This is a puzzle card game in which players are trying to build a heroic lineage while matching ancestors together who have specific genetic traits (represented by colors). The colors built up in the lineage give the player special powers each turn. I played this one at GenCon last year and found it to be an entertaining filler. Also, if the rules haven't changed since then, it is possible to have same-sex couples as ancestors.
This sequel to Shipwrights of the North Sea is a worker placement game in which each player only ever has one worker. Each turn consists of placing a worker on the board to carry out an action, then removing a different worker from the board to resolve another action. What I like about this game (on top of the quirky art) is that the players attack neutral settlements on the board rather than each other, so it is less aggressive than its predecessor.
This tableau-building dice game is inspired by Machi Koro but has added elements such as hidden goals for each player and different currencies that can be used to purchase different types of cards. It also has the same artist as Raiders of the North Sea above. All the reviews I've seen so far are very positive. I've considered backing it, I just don't know that I can justify the cost when I already own the original Machi Koro (plus expansions). Also...Myth: Journeyman just ate my gaming budget for the month.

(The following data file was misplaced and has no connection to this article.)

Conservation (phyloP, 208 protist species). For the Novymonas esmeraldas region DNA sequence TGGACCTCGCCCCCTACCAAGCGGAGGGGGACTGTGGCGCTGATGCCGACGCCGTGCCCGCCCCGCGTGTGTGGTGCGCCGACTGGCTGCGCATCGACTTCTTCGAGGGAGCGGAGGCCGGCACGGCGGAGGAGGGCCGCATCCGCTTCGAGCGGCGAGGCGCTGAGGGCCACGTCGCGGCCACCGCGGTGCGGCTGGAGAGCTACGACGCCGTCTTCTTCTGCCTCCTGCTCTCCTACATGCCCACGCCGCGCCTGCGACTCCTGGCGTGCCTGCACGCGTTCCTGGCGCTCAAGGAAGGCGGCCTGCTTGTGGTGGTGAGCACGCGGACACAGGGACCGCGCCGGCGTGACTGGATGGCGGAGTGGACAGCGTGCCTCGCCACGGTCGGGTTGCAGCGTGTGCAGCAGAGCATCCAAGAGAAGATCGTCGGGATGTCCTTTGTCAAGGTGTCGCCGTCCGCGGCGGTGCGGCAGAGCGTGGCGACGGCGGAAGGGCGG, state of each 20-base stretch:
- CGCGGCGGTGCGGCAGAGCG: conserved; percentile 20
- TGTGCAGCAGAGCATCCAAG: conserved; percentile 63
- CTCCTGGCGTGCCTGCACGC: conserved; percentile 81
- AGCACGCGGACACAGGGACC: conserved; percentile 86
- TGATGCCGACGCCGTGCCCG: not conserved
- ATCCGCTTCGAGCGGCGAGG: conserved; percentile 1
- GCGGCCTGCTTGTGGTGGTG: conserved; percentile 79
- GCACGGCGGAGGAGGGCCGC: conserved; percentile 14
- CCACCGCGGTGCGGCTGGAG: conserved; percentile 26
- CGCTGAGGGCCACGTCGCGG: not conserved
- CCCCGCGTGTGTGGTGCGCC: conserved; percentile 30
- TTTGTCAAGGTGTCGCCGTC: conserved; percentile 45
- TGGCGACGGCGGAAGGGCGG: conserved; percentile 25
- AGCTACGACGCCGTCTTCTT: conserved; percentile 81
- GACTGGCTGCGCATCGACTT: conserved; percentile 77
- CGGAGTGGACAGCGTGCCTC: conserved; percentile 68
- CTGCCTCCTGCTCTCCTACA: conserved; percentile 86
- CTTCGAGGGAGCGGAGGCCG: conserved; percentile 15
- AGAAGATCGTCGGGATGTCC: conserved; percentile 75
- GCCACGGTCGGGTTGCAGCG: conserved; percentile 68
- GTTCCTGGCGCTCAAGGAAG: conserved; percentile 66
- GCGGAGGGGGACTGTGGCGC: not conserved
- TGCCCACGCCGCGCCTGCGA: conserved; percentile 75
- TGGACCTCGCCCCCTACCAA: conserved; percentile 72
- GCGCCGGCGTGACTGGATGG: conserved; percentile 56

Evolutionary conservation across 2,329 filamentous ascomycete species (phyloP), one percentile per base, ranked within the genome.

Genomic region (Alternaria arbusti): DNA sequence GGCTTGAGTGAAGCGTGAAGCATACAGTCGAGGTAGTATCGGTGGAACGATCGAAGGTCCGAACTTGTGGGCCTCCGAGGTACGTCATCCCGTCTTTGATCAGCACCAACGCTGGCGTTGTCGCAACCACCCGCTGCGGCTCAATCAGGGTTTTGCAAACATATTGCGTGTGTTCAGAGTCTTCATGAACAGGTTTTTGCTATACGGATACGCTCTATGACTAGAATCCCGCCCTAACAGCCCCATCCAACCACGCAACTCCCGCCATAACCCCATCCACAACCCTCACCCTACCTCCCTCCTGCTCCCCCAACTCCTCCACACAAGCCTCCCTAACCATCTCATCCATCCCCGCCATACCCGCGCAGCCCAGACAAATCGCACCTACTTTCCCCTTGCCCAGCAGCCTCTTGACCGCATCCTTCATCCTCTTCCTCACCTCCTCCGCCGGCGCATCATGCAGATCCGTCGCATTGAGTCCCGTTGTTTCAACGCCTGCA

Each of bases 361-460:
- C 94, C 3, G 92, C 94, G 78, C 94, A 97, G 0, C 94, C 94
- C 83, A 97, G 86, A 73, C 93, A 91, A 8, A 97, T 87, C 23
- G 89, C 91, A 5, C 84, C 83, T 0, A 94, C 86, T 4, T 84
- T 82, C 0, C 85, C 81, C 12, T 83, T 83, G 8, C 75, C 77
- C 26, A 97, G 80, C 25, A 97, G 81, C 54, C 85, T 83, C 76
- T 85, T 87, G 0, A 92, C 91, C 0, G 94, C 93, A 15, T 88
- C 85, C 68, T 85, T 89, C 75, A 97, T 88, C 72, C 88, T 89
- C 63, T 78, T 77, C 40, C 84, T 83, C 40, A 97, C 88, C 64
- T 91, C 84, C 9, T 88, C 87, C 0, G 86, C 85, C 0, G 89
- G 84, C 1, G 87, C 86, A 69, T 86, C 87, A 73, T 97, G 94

Game reviewer Richard Ham is raising funds for his next year of videos. (I didn't get a prototype tester spot this year; they were already full when I saw the page, which was about 30 minutes after it went live. They must have gone fast.)